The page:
nep-eec New Economics Papers
on European Economics
Issue of 2015‒07‒25
thirteen papers chosen by
Giuseppe Marotta
Università degli Studi di Modena e Reggio Emilia

  1. Reassessing Price-Competitiveness Indicators of the Four Largest Euro-Area Countries and of their Main Trading Partners By Alberto Felettigh; Claire Giordano; Giacomo Oddo; Valentina Romano
  2. EMU 2.0 Drawing Lessons From the Crisis - a New Framework For Stability and Growth By Theodoros S. Papaspyrou
  3. German wage moderation and European imbalances: Feeding the global VAR with theory By Bettendorf, Timo; León-Ledesma, Miguel A.
  4. Decomposing euro area sovereign spreads: credit, liquidity and convenience By Marcello Pericoli; Marco Taboga
  5. Why is inflation so low in the euro area? By Antonio M. Conti; Stefano Neri; Andrea Nobili
  6. Time-varying integration in European post-transition sovereign bond market By Petra Posedel Simovic; Marina Tkalec; Maruska Vizek
  7. Jump-Starting the Euro Area Recovery: Would a Rise in Core Fiscal Spending Help the Periphery?* By Blanchard, Olivier; Erceg, Christopher J.; Lindé, Jesper
  8. The Greek referendum: an alternative approach By Mavrozacharakis, Emmanouil; Tzagarakis, Stelios
  9. The Vulnerability of Europe's Small and Medium-Sized Banks By Ashoka Mody; Guntram B. Wolff
  10. Testing information diffusion in the decentralized unsecured market for euro funds By Edoardo Rainone
  11. Democratic Responsiveness in the European Union: the Case of the Council By Christopher Wratil
  12. Europe's exports superstar - it's the organisation! By Dalia Marin; Jan Schymik; Jan Tscheke
  13. Searching for Patterns of Unemployment Persistence in OECD Countries with Aggregated and Disaggregated Data, 2000-2014 By André M. Marques; Gilberto Tadeu Lima

  1. By: Alberto Felettigh (Banca d'Italia); Claire Giordano (Banca d'Italia); Giacomo Oddo (Banca d'Italia); Valentina Romano (Banca d'Italia)
    Abstract: This paper provides new Bank of Italy indicators of price competitiveness for 62 countries. We refreshed the approach adopted by the Bank in the 1990s but later discontinued in 2005 due to the cumbersome statistical requirements in order to accommodate the significant extension of the original geographical coverage. Thanks to progress made in data availability, we were able to update the weighting system to 2009-11 and take into account competitive pressures from local producers in all the outlet markets while keeping the same vast geographical coverage. The new indicators show that the developments in price competitiveness since 1999 in the four largest euro-area countries have been slightly more favourable than those gauged by the current measures. However, the competitiveness gap in 2014 vis-à-vis Germany remained unchanged in Italy and Spain, while it increased marginally in France. The cumulative trend for 1999-2014 in France, Germany and Spain was more favourable vis-à-vis euro-area countries than with respect to the others; no significant difference was recorded in Italy.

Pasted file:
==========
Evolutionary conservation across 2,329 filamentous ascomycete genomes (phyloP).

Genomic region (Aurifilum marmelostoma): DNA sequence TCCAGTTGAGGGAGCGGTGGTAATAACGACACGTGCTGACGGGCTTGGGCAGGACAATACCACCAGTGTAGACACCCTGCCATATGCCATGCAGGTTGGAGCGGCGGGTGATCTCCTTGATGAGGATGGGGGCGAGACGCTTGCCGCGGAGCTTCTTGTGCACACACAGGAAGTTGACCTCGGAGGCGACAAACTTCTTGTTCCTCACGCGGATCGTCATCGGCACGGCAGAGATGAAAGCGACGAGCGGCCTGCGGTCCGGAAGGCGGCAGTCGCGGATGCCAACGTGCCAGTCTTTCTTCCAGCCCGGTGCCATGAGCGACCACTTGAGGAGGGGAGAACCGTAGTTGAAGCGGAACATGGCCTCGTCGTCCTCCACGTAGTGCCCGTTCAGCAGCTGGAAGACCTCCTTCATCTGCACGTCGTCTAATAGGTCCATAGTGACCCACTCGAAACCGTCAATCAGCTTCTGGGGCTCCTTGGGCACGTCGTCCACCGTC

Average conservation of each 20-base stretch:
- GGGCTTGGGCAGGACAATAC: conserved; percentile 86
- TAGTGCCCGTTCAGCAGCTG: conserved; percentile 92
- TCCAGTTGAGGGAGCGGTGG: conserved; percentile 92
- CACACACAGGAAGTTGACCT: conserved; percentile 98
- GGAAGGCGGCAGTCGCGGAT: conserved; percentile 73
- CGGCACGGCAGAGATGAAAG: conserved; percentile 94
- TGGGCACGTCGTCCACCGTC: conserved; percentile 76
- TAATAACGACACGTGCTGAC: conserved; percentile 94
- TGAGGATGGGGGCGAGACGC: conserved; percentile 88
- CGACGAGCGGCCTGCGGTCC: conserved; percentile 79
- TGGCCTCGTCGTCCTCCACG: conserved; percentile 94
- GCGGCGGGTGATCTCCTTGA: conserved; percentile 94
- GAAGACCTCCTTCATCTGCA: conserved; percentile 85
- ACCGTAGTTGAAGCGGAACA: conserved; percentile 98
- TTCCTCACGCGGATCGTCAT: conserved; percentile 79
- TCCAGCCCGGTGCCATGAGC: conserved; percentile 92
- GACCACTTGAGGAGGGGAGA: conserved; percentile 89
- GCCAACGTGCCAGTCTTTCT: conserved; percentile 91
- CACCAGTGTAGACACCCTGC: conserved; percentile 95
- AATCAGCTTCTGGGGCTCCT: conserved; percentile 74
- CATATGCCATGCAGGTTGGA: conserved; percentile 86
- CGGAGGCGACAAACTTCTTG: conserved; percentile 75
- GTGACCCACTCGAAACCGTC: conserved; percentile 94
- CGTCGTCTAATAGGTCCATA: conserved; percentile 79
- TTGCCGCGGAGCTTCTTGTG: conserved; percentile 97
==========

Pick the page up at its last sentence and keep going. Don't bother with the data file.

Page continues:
Keywords: price competitiveness, real effective exchange rates, trade weights, local producer competition
    JEL: F10 F30 F31
    Date: 2015–07
  2. By: Theodoros S. Papaspyrou (Bank of Greece)
    Abstract: This paper, drawing on the lessons from the sovereign debt crisis, tries to give answers to some key questions: Was the strategy and specific actions to cope with the crisis appropriate? Was the priority given to preserving financial stability justified? Are stability and growth objectives possible in EMU? What is the scope for national economic policy in the new policy framework? It emerges from the analysis that, after some initial weaknesses in policy action, decisive initiatives by EU authorities, supported by significant progress to strengthen further economic and financial governance and reduce macroeconomic imbalances succeeded in preserving the stability and integrity of the euro area. While the priority given by the EU policy action to financial stability was fully justified, it is also clear that robust economic growth is essential for durable financial stability and overall welfare. Policies enhancing both stability and growth are possible in EMU and some of them have started being implemented while others are at an advanced stage of development. There is ample scope for national economic policies which, if well-designed and properly implemented, will enhance the growth potential of member countries. However, legacy problems such as the excessive government debt burden in some countries must be resolved
    Keywords: Economic governance in EMU; the sovereign debt crisis; adjustment in a monetary union; European economic and financial integration; financial stability and growth; national economic policy in EMU